I’d been looking forward to the release of The Hobbit: An Unexpected Journey since word first came out ages ago. I rather religiously followed casting rumors (next time, David Tennant. Next time.), kept up with release news (three movies? Really?), and attended most of a Lord of the Rings trilogy viewing party. So when I say that I was not disappointed with this movie, take it as the praise of one whose expectations were certainly high to begin with.
I will grant you, this means that I went in to the theater looking for things to love, and I found them in spades. Martin Freeman was spot on as Bilbo Baggins, the reluctant hero and titular character. While you can certainly see elements of John Watson peeking through, Freeman’s performance gives Bilbo a relatability that invites the audience to put themselves in his place and start this long journey with him.
The rest of the cast seems made up of gems of the British film and television stable of actors. In addition to the return of Lord of the Rings actors, including Sirs Ian McKellan and Christopher Lee, we’re introduced to a whole new host of characters. Sylvester McCoy (Doctor Who) was a fantastically quirky Radagast (in an admittedly expanded role from the source material), and I’d be lying if I said I wasn’t looking for Aidan Turner’s (Being Human) Kili in most group shots, despite his horrifically un-dwarven lack of beard.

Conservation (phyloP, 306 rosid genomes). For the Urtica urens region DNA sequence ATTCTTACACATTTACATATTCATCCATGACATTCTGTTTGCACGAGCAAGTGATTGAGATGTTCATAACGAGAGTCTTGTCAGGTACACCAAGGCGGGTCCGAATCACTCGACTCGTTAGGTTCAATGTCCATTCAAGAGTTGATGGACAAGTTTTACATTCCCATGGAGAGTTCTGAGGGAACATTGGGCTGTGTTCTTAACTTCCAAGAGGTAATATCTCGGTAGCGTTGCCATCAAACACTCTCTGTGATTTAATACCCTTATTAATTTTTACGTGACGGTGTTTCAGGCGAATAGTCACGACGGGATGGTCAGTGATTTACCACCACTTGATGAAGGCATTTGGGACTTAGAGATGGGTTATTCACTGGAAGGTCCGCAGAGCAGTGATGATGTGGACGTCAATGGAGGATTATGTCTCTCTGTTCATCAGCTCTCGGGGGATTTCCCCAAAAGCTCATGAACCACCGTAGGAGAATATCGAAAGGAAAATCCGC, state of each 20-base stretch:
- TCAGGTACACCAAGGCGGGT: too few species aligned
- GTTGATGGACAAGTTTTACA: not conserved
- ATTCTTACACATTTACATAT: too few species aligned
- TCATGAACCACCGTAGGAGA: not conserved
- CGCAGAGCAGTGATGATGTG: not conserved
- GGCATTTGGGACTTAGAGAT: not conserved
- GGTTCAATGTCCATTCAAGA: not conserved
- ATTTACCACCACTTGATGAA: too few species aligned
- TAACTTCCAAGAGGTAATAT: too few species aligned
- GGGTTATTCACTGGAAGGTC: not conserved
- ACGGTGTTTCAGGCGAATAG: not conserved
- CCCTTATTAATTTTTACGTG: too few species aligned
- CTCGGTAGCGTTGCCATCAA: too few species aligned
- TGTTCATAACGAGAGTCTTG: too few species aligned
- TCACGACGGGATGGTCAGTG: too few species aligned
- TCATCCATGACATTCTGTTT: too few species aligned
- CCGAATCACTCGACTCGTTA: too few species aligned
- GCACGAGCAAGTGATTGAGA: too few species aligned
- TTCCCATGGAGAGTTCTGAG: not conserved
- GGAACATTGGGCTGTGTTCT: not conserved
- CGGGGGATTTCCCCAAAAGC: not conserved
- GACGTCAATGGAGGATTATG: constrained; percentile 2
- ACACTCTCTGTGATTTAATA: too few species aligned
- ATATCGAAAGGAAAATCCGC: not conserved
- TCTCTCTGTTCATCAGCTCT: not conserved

Early reports of the filming said that the doubled frames per second makes the 3D clearer and easier to watch. I’ve never been a fan of 3D movies, but I have to agree. I’m thankful that the technology is becoming common enough that Jackson never feels it necessary to employ the cheap trick of aiming projectiles at the camera to impress upon the audience the awesomeness of 3D. Instead, it simply gives the film a richness and depth that it might otherwise have lacked.
Admittedly, this first installment is on the long side. Go for the smaller drinks at the concession stand, unless you feel compelled to sit on the aisle. You can see in a few places where material has been added to expand a relatively short book into three full movies. However, I rarely found the new material tedious, and only a familiarity with the book led me to start looking for natural endings afer the two-hour mark. I did feel that a good bit of the added material was included to make absolutely certain that the audience knew this movie was related to Lord of the Rings. It took some effort to get Frodo in this movie, and while it was fun to see the character again, it seemed unnecessary.
That being said, I’ll likely be seeing The Hobbit: An Unexpected Journey again and waiting excitedly for parts 2 and 3!
Review by: Jennifer Steele